Terre Haute to offer incentives for remote workers

·5 min read

Jun. 14—Terre Haute, joining a growing list of other Hoosier cities, will offer incentives to encourage remote workers to relocate.

The Terre Haute Board of Public Works and Safety Monday approved $72,000 to MakeMyMove, pending approval of an additional $72,000 in a matching grant from the Indiana Economic Development Corp.

The city will also pay $1,500 for each worker who relocates to live and work remotely in Terre Haute, within a year.

Indianapolis-based Tmap LLC launched the MakeMyMove platform in 2020, with its website highlighting communities offering a variety of incentives, including relocating expenses.

The Indiana General Assembly this year designated up to $1 million and up to $1.5 million in 2023 to create a statewide remote-worker grant program. The program provides $5,000 to a worker to relocate to a community plus other incentives, which can include work space or tickets to local athletic events.

Mike Rutz, CEO and co-founder of MakeMyMove, told the Board of Public Works and Safety that "there is a new market of remote workers across the country, over 40 million that are right now full-time remote. They're moving away from big cities and coming to the Midwest and smaller towns," Rutz said.

"We have a platform that markets to [remote workers] and recruits them. We work with the IEDC. They are highly-valuable as they make on average about $100,000 a year right now. That is about $83,000 in new economic output in year one and $7,700 in new tax revenue," he said.

Terre Haute Mayor Duke Bennett said the program is a creative way to "help bring those kinds of jobs to our community and tell people about our community. The MakeMyMoves group advertises nationwide across all these sectors of people who work from home, so you have an opportunity to talk about Terre Haute and all the advantages of being here and then you have incentives to actually locate here.

"It has been successful in West Layfayette and a couple of other places," the mayor said. "It will not do everything we want, but will help us to increase our market share of people who work from home."

There are MakeMyMove projects in other Hoosier cities, including Muncie, Bloomington, West Lafayette, Greensburg, Richmond and Marion.

"It is a good way to attract a workforce," Rutz said. "Twenty percent of the people that we recruit typically bring a spouse that works for an employer in the community. It helps grow population and diversify the workforce," he said.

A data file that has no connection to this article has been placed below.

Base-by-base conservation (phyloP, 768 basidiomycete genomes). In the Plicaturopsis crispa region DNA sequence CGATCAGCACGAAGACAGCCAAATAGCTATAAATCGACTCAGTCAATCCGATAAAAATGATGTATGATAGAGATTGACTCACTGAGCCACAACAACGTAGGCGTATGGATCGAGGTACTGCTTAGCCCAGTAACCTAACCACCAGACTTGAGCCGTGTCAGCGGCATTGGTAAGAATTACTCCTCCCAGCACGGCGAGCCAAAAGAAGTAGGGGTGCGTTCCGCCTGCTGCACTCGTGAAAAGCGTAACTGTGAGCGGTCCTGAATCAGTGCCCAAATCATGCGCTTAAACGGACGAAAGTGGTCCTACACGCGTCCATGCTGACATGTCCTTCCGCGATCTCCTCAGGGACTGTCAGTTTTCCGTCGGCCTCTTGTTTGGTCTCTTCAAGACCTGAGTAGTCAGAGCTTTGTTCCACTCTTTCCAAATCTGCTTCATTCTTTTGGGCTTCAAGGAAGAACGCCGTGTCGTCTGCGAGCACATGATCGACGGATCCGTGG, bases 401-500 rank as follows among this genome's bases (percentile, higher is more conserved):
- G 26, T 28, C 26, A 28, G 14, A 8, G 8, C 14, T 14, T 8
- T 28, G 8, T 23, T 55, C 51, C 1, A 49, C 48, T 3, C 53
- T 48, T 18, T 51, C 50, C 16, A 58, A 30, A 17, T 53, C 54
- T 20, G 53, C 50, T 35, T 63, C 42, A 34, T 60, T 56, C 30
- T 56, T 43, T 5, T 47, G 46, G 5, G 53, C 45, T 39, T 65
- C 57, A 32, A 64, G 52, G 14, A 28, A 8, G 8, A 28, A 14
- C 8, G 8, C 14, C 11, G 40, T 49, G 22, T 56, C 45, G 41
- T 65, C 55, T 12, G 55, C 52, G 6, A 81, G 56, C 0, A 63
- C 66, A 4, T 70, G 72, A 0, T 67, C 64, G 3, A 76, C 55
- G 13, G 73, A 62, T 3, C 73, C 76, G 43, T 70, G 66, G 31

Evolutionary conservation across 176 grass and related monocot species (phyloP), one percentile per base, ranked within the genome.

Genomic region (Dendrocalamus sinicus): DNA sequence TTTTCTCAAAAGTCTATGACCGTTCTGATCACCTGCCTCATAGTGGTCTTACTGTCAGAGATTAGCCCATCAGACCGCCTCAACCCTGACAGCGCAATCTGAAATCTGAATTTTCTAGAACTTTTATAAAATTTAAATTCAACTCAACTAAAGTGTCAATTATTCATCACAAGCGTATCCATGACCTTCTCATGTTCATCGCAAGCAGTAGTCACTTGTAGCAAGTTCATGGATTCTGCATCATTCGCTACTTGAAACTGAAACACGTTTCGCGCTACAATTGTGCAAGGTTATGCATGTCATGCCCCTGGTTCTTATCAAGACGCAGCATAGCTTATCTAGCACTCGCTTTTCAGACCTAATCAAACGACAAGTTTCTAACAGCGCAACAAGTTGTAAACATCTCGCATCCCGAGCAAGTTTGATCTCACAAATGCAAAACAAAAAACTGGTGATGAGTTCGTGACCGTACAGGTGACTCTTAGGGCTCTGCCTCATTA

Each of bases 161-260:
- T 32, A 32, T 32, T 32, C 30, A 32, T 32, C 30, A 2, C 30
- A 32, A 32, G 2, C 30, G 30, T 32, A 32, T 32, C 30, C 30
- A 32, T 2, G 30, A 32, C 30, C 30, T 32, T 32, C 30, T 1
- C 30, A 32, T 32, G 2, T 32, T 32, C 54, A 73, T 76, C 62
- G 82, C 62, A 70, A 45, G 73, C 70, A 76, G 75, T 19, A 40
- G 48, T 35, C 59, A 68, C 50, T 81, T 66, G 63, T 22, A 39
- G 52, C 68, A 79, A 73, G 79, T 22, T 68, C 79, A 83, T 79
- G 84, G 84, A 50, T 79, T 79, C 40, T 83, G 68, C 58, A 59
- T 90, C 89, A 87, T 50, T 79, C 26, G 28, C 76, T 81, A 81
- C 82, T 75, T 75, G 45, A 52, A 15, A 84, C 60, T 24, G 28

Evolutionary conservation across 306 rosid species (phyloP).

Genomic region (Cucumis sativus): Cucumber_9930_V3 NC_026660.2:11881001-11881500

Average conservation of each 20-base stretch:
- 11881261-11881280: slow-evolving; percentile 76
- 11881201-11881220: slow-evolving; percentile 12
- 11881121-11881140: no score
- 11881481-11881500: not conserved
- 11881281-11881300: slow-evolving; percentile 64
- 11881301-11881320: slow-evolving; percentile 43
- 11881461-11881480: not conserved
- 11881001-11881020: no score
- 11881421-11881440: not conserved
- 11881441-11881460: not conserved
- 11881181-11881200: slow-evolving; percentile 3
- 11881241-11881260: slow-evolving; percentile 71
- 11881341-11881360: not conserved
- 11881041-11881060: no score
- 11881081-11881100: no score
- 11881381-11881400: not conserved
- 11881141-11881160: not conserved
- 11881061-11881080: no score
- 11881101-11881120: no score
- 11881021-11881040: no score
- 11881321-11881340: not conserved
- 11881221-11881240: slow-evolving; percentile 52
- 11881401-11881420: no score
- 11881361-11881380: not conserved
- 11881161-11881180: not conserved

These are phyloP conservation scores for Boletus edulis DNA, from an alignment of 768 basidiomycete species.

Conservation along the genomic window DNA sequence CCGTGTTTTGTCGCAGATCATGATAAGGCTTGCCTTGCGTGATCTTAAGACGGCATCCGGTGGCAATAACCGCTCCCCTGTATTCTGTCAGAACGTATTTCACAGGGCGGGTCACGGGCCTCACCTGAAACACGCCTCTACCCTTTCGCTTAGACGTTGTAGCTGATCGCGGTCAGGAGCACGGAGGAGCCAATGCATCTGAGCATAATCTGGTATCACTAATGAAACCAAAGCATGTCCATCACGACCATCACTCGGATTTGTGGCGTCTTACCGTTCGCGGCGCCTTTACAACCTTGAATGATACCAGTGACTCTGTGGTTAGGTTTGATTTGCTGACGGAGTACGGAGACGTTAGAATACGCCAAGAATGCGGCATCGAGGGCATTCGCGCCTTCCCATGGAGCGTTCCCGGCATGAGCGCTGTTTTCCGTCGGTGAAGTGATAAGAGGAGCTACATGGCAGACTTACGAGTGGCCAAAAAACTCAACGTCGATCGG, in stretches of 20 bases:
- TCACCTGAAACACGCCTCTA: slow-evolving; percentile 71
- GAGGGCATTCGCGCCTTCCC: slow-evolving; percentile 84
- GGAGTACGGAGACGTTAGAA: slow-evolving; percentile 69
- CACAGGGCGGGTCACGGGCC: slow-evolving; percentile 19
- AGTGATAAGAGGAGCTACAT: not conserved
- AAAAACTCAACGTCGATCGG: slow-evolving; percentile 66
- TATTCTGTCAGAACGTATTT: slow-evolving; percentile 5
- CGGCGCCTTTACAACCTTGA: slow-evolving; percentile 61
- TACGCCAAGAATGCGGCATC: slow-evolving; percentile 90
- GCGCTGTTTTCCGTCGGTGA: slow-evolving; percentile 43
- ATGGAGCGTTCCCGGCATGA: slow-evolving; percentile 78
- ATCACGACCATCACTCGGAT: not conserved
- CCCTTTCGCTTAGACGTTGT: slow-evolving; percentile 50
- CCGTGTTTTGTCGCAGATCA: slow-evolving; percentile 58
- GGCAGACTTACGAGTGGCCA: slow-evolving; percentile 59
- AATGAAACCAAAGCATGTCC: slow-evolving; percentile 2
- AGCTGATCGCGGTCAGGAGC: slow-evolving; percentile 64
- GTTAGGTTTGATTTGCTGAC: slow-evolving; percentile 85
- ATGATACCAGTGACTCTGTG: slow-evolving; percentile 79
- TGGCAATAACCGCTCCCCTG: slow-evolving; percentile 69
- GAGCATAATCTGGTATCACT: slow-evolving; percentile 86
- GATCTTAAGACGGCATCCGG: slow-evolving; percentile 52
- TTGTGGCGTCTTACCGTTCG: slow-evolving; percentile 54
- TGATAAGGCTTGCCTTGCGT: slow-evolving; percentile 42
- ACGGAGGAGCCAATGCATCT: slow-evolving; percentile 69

The goal is to attract 12 qualified relocations to Terre Haute under the one-year program.

In other business, the board approved a $21,400 contract with Terre Haute-based Michael Waldbieser Engineering to produce a floor plan of Terre Haute City Hall.

"It is to produce floor plans for the whole building. While the first floor looks pretty modern, the remainder of the building has been chopped up over the years. We are looking at the future to try to make the most efficient use of the building space," Marcus Maurer, assistant city engineer, told the board.

Maurer said the plan will help the city determine what needs to be done for a future remodeling. "There are rooms that are offices that look like closets. It is a maze," he said. "It is pretty inefficient and the space has been chopped up over the years," he said.

The board also approved a resolution granting Heritage Landing L.P. an eight-year property tax abatement for a 64-unit subsidized senior housing building at 801 N. 25h St. The land was owned by the Terre Haute Redevelopment Commission and would be environmentally cleaned up by the $12.5 million project. The City Council last week gave preliminary approval of the abatement.

The board also approved temporary road closures for several events, including:

—A request from Prince of Peace Missionary Baptist Church to close Patrick Street from 24th to 25th streets Wednesday through Friday during vacation bible school.

—A request from Indiana State University to close First Street from Sycamore to Mulberry, Chestnut Street from Second to First Street; Eagle Street from Second to First Street and Water Street from Eagle to Mulberry, Friday through Sunday, during Special Olympics Indiana.

—A request from Chances & Services for Youth to close Cruft Street from 12th to 13th streets from 9 a.m. to 9 p.m. on Saturday during its Juneteenth Celebration.

—A request from The Bridge Church to close 19th Street between Seventh Avenue and Eighth Avenue during the 11th annual 4th Celebration on July 3.

—A request from Studio 12 to close Maple Avenue from Garfield to Lafayette Avenue from 10 a.m. to 5 p.m. on July 4 for a pie eating contest.

—A request from Hamilton Center to close 16th Street from Locust Street to Elm Street and Elm Street from 15th to 16th Street on July 30 during a "We Live Event."

—A request from Sonka Irish Pub to close 14th Street from Wabash Avenue to Eagle Street from 8 a.m. to 3:30 p.m. on July 30 for a sports car rally.

—A request from Terre Haute North Vigo High School to paint an "N" on the street at the intersection of Fruitridge and Maple avenues on Aug. 7.

—A request from SmokeN'Peace and The Dance Studio to close 13 1/2 Street from Wabash Avenue to Orchard from 5 to 10 p.m. during a downtown block party on Aug. 19.

—A parade permit for Plumbers and Steamfitters Local No. 157 for a Labor Day parade. The parade will start at 11 a.m. at the intersection of 11th Street and Wabash Avenue. It will proceed west on Wabash Avenue turning south on Fourth Street then turning west on Poplar Street for the finish.

Reporter Howard Greninger can be reached 812-231-4204 or howard.greninger@tribstar.com. Follow on Twitter@TribStarHoward.